No one is today calling for more powers to be transferred from Britain to Brussels. But given the uncertainty about precisely what a changing Europe and further integration in the eurozone might involve, Ed Miliband has acknowledged that a further transfer of powers remains unlikely, but possible. That is why he announced that a Labour government will legislate for a new lock: there would be no transfer of powers from the UK to the EU without a referendum. This would not just be a referendum to ratify a decision on powers, because as we saw in other countries, referendums of this kind are too easy for governments to ignore. Instead, it would have to be an in/out referendum, with a clear choice for the public to make on our membership of the EU.

After Ed Miliband’s speech this week, it is clear that the dividing line on the EU is not status quo vs change. The choice in 2015 is between a Conservative Party fast unravelling over Europe, and a Labour Party committed to working to make the EU work better for Britain. Ed Miliband leads a Labour Party united on what is best for Britain – and committed to delivering real change in Europe.

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Voters are turning against Brexit but the Lib Dems aren't benefiting

Labour's pro-Brexit stance is not preventing it from winning the support of Remainers. Will that change?

More than a year after the UK voted for Brexit, there has been little sign of buyer's remorse. The public, including around a third of Remainers, are largely of the view that the government should "get on with it".

But as real wages are squeezed (owing to the Brexit-linked inflationary spike) there are tentative signs that the mood is changing. In the event of a second referendum, an Opinium/Observer poll found, 47 per cent would vote Remain, compared to 44 per cent for Leave. Support for a repeat vote is also increasing. Forty one per cent of the public now favour a second referendum (with 48 per cent opposed), compared to 33 per cent last December.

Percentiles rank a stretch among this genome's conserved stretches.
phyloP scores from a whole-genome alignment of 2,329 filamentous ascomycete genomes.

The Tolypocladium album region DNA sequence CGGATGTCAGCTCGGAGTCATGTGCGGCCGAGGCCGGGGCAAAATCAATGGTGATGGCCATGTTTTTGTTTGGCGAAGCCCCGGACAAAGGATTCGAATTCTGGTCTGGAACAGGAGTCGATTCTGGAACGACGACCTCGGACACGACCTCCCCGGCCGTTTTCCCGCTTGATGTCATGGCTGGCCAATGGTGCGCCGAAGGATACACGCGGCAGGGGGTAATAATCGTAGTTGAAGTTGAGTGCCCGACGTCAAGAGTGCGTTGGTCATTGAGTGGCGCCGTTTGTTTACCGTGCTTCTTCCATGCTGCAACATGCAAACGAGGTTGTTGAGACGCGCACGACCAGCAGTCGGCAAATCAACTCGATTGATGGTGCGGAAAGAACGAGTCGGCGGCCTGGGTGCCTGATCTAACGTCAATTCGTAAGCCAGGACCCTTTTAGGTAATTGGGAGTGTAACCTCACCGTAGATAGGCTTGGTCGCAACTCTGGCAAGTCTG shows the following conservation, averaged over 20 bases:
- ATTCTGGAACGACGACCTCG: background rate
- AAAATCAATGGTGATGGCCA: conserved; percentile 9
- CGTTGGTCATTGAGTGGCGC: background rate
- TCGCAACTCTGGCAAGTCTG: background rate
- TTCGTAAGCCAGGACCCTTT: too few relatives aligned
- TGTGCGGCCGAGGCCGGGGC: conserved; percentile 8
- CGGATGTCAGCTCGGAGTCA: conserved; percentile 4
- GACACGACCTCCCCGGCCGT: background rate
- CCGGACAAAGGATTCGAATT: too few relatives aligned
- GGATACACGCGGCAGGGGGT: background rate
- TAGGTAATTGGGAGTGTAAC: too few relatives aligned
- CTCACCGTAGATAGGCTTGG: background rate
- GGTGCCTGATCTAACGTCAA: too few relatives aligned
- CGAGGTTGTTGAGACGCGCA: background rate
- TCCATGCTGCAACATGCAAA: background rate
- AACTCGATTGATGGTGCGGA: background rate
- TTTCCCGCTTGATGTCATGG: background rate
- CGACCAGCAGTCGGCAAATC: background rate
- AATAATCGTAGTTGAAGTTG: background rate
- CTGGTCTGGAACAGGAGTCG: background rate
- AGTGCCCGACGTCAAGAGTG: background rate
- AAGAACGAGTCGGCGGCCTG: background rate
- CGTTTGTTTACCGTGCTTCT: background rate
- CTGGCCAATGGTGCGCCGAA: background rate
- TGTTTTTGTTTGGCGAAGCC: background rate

The Liberal Democrats have made halting Brexit their raison d'être. But as public opinion turns, there is no sign they are benefiting. Since the election, Vince Cable's party has yet to exceed single figures in the polls, scoring a lowly 6 per cent in the Opinium survey (down from 7.4 per cent at the election). 

What accounts for this disparity? After their near-extinction in 2015, the Lib Dems remain either toxic or irrelevant to many voters. Labour, by contrast, despite its pro-Brexit stance, has hoovered up Remainers (55 per cent back Jeremy Corbyn's party). 

In some cases, this reflects voters' other priorities. Remainers are prepared to support Labour on account of the party's stances on austerity, housing and education. Corbyn, meanwhile, is a eurosceptic whose internationalism and pro-migration reputation endear him to EU supporters. Other Remainers rewarded Labour MPs who voted against Article 50, rebelling against the leadership's stance. 

But the trend also partly reflects ignorance. By saying little on the subject of Brexit, Corbyn and Labour allowed Remainers to assume the best. Though there is little evidence that voters will abandon Corbyn over his EU stance, the potential exists.

For this reason, the proposal of a new party will continue to recur. By challenging Labour over Brexit, without the toxicity of Lib Dems, it would sharpen the choice before voters. Though it would not win an election, a new party could force Corbyn to soften his stance on Brexit or to offer a second referendum (mirroring Ukip's effect on the Conservatives).

The greatest problem for the project is that it lacks support where it counts: among MPs. For reasons of tribalism and strategy, there is no emergent "Gang of Four" ready to helm a new party. In the absence of a new convulsion, the UK may turn against Brexit without the anti-Brexiteers benefiting. 

George Eaton is political editor of the New Statesman.